Full of delicious food (and one adult beverage each), we squeezed in a short hike to a river before parking at the trail head for the Lighthouse. The parking lot was fairly full but it was the first beautiful day we’d had since fall – not surprising to see so many people out. Mike and I picked up our bags and walked down the half mile trail to find the Lighthouse. Turning a corner among some reeds, it stood squarely in front of us – completely hidden until that moment.
Out on a peninsula in the middle of the Hudson River, built for a slower pace of life when water travel was more prevalent, stood the Saugerties Lighthouse. We walked around to the porch in the back, facing the river, and relaxed with the crowd until it was time to check in.
Anna, a petite and soft-spoken young woman with big brown eyes, met us in the kitchen. She’d been in the lighthouse for about five years; her husband Patrick – with whom I’d made the reservation – about ten years. “We’ll take care of breakfast. Well…Patrick will. He makes an excellent breakfast. All other meals, you’re welcome to use the kitchen, or the grill outside. If you want to use this stove, here is how you light it.” Everything in the kitchen was old except the people standing in it.
We followed Anna upstairs to our room – the East Room, facing right out above the porch and over the river. “We didn’t even need to bring our guitars.” Mike nodded at two guitars in stands at the top of the stairs, next to a book shelf.
“You’re welcome to play them,” Anna followed his gaze. Mike had brought one of his but I’d left my instruments at home.
Setting our bags down, we relaxed for a bit and planned the rest of the afternoon. First, some music on the porch. Then back to town for dinner and wine. Then, more music on the porch while we awaited the sunset.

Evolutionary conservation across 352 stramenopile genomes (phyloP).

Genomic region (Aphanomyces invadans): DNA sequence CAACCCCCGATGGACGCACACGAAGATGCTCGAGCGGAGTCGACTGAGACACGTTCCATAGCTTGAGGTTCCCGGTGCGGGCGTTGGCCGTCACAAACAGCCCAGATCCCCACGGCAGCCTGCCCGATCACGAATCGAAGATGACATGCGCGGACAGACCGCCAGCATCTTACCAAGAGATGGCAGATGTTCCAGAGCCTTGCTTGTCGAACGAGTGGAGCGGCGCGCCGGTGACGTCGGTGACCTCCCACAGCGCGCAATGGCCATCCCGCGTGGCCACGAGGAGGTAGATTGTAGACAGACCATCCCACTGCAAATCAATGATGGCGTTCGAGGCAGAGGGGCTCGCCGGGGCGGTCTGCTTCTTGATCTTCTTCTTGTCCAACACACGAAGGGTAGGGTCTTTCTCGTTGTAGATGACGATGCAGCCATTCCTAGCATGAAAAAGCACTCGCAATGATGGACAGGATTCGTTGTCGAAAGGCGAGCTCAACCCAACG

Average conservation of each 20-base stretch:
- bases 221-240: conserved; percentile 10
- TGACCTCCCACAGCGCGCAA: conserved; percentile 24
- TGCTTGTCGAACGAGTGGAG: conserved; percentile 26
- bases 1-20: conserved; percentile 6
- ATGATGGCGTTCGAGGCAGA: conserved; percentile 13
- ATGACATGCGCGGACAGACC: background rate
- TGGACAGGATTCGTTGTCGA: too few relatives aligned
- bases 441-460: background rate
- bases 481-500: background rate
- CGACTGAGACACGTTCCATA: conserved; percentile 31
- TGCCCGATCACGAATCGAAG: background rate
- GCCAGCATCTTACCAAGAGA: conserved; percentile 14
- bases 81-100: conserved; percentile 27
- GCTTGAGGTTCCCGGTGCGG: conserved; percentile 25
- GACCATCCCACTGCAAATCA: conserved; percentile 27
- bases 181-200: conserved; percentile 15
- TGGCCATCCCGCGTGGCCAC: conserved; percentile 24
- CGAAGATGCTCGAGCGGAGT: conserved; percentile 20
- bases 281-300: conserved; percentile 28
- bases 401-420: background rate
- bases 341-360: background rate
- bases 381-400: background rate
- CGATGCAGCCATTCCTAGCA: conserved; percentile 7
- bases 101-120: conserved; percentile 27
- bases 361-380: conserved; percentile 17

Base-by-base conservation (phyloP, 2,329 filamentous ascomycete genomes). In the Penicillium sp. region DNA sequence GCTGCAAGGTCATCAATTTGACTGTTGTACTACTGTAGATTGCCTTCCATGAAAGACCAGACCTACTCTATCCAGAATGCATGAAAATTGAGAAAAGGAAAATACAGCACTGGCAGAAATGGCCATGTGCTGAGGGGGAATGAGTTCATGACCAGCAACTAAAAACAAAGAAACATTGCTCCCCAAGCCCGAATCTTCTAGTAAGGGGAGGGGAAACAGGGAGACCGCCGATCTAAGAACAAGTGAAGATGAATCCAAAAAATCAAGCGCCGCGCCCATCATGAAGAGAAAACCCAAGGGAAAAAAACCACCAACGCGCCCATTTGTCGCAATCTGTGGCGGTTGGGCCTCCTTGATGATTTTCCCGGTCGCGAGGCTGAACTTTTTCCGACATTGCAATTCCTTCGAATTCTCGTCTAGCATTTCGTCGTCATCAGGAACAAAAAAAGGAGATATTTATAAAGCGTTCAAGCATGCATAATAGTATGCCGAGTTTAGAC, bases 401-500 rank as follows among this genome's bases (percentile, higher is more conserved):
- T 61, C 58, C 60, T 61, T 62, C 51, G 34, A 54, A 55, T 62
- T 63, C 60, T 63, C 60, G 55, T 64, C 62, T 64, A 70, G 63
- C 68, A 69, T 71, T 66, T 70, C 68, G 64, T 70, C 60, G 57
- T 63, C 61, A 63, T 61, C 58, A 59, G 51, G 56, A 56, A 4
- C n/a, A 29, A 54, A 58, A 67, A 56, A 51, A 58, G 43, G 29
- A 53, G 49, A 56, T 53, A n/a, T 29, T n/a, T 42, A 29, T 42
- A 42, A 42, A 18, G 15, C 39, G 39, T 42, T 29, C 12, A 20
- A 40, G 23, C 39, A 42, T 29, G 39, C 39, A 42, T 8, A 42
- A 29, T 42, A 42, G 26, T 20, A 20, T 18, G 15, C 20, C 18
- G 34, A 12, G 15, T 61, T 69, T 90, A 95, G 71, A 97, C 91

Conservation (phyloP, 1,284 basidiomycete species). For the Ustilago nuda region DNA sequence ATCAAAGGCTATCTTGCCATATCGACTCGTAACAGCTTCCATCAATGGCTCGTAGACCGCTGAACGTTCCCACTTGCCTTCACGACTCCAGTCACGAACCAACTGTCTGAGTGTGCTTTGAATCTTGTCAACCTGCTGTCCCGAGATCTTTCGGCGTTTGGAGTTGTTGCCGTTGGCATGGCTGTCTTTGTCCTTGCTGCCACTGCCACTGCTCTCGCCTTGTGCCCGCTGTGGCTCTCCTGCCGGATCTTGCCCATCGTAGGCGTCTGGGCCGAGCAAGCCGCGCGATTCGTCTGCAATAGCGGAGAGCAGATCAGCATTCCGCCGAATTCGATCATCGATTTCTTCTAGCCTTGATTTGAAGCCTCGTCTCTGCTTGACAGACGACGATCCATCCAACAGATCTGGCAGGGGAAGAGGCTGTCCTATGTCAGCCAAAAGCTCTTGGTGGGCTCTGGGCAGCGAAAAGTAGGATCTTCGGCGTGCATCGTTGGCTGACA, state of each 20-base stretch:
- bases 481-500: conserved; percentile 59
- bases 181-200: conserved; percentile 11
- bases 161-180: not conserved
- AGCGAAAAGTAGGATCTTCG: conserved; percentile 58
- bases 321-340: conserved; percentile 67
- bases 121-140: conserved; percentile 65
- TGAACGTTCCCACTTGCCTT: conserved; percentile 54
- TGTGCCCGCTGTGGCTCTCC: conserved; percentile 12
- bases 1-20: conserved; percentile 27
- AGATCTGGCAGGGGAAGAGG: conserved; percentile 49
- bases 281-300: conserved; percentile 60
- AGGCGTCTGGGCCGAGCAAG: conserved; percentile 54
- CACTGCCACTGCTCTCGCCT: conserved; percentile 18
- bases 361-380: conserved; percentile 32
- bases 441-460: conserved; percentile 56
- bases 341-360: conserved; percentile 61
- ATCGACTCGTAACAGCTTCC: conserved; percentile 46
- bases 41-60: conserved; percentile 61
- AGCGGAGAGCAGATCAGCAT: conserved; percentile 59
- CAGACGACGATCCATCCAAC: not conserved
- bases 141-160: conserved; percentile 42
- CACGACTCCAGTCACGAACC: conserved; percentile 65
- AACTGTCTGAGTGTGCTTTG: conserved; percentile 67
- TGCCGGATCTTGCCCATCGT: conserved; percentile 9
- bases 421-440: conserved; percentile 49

We chose to have dinner at the Dutch Ale House in town. Our server was a fun guy from Brooklyn who used to bartend at one of Mike’s favorite haunts. The brews were great, but the burgers are what really stood out. We both got the bacon, egg, & cheese burgers, although mine was minus the bacon and plus a veggie patty. According to Mike, it was the best burger he’d ever had.
I think perhaps he was just hungry from the hiking, but mine was pretty damn delicious too.
Then it was off to the chocolate shop Savannah recommended so we could get some salted caramel marshmallows, and finally to a wine shop to pick up sunset drinks.
“Where are you guys staying?”
“At the lighthouse.”
“With Anna and Patrick!! Aren’t they wonderful? Tell them we said hello!” The wine shop owner’s sentiments were echoed all over town anytime we mentioned where we were staying. Anna, Patrick, and the lighthouse are beloved fixtures in Saugerties.
Bellies full of burgers, bottles and candy in our arms, we walked the half-mile trail back to the lighthouse, where the porch crowd had slimmed down. I hung my hammock and reclined to write while Mike played guitar on the bench next to me, passing the white wine between us.
As the wind picked up and the sun began to lower, we gathered our instruments and the hammock and put them back in our room. With the bottle of red wine now open, we ascended the steep, narrow tower steps to the small balcony to watch the sun set.